Now Kyoko isn’t forsaken or unloved by any means, but she does display a LOT of jealousy.. well both of them do. So I picked up a bottle of Holly, and an empty glass bottle with an eyedropper. The tinctures are flower essences preserved in vials of alcohol. Which is why it MUST MUST MUST be diluted. The recommendation is 4 drops to every 1 oz of spring water, so the bottle filled 2 oz, so I added eight drops. Since the Bach flowers work on an energetic level, the strength or quantity of the flower essence does not matter. So swallowing one diluted drop, could be the same as drinking the entire bottle.

Then the bottle needs to be refrigerated. The important thing is that you never let the eye dropper touch anything else, as that can cause bacteria contamination in the dilluted tincture. I am planning on adding two drops to each of the birds water dishes every day, and we’ll see if I actually get results!

I also picked up the rescue remedy, which is used a lot by people and for pets alike! This is mostly used for stress in any situation, so I thought it might be helpful as a “just in case”. The dillution is 8 drops for 1 oz of water.

There are other remedies that promote “acceptance” as well as more independence that might help in the future, and it is possible to mix multiple flowers into the same bottle (advised to stay between 3 and 5). So wish me luck, I hope this helps with our little bickering birds.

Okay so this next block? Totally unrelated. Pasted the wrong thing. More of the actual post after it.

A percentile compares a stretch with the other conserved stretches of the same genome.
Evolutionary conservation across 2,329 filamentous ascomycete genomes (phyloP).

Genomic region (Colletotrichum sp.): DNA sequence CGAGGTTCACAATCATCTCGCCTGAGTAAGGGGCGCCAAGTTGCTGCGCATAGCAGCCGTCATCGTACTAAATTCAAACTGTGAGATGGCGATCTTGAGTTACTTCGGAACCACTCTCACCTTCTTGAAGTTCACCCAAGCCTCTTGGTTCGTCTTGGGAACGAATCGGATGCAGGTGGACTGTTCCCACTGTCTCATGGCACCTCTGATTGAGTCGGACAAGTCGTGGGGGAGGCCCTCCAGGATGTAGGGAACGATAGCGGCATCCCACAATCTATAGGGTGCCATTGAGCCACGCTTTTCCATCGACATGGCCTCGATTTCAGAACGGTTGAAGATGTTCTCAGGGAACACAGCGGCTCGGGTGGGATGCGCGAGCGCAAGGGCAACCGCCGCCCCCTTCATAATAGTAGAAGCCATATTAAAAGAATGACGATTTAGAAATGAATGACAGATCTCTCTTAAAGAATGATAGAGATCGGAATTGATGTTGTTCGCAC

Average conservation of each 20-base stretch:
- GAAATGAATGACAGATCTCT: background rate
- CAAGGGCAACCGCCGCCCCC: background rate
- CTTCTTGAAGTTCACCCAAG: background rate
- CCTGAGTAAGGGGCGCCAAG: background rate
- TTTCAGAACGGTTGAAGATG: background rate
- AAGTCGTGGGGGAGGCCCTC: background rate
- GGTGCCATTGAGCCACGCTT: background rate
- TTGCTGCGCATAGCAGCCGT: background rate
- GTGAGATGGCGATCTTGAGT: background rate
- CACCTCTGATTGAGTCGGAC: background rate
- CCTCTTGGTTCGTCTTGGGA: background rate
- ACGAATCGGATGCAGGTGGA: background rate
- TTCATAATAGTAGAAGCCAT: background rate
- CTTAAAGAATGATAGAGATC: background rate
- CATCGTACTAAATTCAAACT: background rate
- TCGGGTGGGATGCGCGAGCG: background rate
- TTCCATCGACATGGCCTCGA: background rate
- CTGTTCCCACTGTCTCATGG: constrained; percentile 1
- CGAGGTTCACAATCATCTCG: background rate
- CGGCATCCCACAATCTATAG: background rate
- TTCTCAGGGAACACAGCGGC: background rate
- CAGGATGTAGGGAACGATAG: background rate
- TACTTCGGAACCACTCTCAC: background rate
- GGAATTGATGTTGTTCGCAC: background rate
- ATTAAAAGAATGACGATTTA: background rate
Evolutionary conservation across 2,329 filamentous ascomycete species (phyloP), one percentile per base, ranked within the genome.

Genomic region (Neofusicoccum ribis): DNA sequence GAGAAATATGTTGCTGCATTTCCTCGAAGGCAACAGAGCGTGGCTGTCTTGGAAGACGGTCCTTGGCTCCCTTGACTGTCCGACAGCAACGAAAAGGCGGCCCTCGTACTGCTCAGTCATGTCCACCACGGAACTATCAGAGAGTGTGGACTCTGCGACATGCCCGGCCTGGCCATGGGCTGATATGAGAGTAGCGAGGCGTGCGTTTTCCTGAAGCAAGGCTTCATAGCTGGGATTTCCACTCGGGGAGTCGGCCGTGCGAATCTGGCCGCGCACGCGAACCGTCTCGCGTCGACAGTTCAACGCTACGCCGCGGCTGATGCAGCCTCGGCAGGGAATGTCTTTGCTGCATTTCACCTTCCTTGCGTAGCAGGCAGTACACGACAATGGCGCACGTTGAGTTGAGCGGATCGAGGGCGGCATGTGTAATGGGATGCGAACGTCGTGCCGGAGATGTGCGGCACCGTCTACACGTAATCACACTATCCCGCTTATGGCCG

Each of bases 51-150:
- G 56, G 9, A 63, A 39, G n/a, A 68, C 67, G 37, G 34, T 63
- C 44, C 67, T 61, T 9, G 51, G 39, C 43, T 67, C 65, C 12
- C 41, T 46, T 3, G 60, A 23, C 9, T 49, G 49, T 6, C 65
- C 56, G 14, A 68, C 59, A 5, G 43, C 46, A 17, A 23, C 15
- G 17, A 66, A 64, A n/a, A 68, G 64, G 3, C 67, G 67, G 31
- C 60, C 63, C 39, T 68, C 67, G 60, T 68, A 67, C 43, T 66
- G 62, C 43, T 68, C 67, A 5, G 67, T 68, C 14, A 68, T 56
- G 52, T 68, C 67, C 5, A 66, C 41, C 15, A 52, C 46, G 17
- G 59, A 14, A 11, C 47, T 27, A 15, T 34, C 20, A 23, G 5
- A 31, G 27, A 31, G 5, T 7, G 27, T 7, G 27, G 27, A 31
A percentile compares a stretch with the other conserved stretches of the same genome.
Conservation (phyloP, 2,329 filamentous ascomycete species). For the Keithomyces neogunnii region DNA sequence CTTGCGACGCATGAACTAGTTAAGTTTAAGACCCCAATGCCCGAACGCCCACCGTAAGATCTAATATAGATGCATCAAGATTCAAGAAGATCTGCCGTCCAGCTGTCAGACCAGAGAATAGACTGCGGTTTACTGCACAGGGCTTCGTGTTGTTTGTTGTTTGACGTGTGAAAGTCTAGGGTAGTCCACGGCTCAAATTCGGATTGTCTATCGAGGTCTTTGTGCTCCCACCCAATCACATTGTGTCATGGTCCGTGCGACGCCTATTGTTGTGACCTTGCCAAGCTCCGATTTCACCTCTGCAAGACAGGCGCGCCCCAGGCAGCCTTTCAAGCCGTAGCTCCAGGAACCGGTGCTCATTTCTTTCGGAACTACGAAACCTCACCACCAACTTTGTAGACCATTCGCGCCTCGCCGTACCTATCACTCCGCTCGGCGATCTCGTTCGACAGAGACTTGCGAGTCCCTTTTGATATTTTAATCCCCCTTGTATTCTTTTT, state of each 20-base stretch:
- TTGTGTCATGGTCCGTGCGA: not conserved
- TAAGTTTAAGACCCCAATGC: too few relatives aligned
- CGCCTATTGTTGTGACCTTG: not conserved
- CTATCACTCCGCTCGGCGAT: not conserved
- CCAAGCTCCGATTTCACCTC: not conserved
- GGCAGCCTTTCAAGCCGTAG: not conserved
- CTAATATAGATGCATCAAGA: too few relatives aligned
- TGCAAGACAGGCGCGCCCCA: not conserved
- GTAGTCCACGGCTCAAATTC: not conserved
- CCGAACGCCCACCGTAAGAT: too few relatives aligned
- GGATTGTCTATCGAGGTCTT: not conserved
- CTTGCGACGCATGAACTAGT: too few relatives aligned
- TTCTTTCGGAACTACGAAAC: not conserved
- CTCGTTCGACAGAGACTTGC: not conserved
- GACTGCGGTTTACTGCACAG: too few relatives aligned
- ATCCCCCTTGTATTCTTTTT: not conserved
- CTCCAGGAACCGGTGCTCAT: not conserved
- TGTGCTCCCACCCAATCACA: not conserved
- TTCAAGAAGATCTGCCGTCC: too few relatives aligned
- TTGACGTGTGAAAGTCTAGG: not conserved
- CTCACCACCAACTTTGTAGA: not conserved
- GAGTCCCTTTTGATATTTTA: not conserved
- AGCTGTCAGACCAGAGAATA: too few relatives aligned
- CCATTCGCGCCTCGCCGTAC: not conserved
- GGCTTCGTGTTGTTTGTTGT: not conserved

Disclaimer: this book is written by Dr. David McCluggage, who is a pretty notable DVM in the field of holistic bird care. I’m not making this stuff up, but I hope that you do everything within your comfort level. Some people would not be comfortable to give their bird with anything that has an alcohol content. But I trust Dr. McCluggage, and feel the dilution process has diluted it to be safe. You can find remedies that are supposed “alcohol free” online, but they are usually overly diluted essences as well, and it is cheaper, and more reliable to do it yourself.

Kyoko the Bully!

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My little sweetie Kyoko has been very aggressive lately. Not so much with me (although if i have a toy in my hand, she will attack the toy.. which usually gets me!) but with Douglas. It’s funny because Douglas I thought was the bully, but it seems Kyoko is the true instigator!

She’s gotten to the point that if Douglas is near me and he moves even a little bit, she’ll fly over and dive bomb him! She’s even knocked him off a couple of perches!

I’ve been super reluctant to clip as she has never been clipped her whole life, and she is such a fantastic flyer, but I’m worried she’s going to hurt Douglas, or vice versa.

I’m also not sure if this could just be crazy hormones? It might be as it seemed to have come on very suddenly. But she isn’t even two yet? so I don’t know??

Is there anyway I can curb this behaviour, without having to clip? Or do you think it would be wiser to clip, and then do some behaviour modifications later?

Or… any suggestions?

Caique Quirks

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I feel bad posting drama, so here is an older video. I’ve been busy getting my website up for my toys, and making toys – mostly dying wood, and studying for exams. So no new pictures!

An interesting behaviour that caiques participate in is called “surfing” where they basically run their bodies up and down said object. Douglas surfs in my hair all the time, but after a bath his favourite thing is to surf on the curtains.

Another fun thing that caiques are known for is their hopping. Douglas LOVES to hop and it ALWAYS gives me such delight to watch him. Enjoy!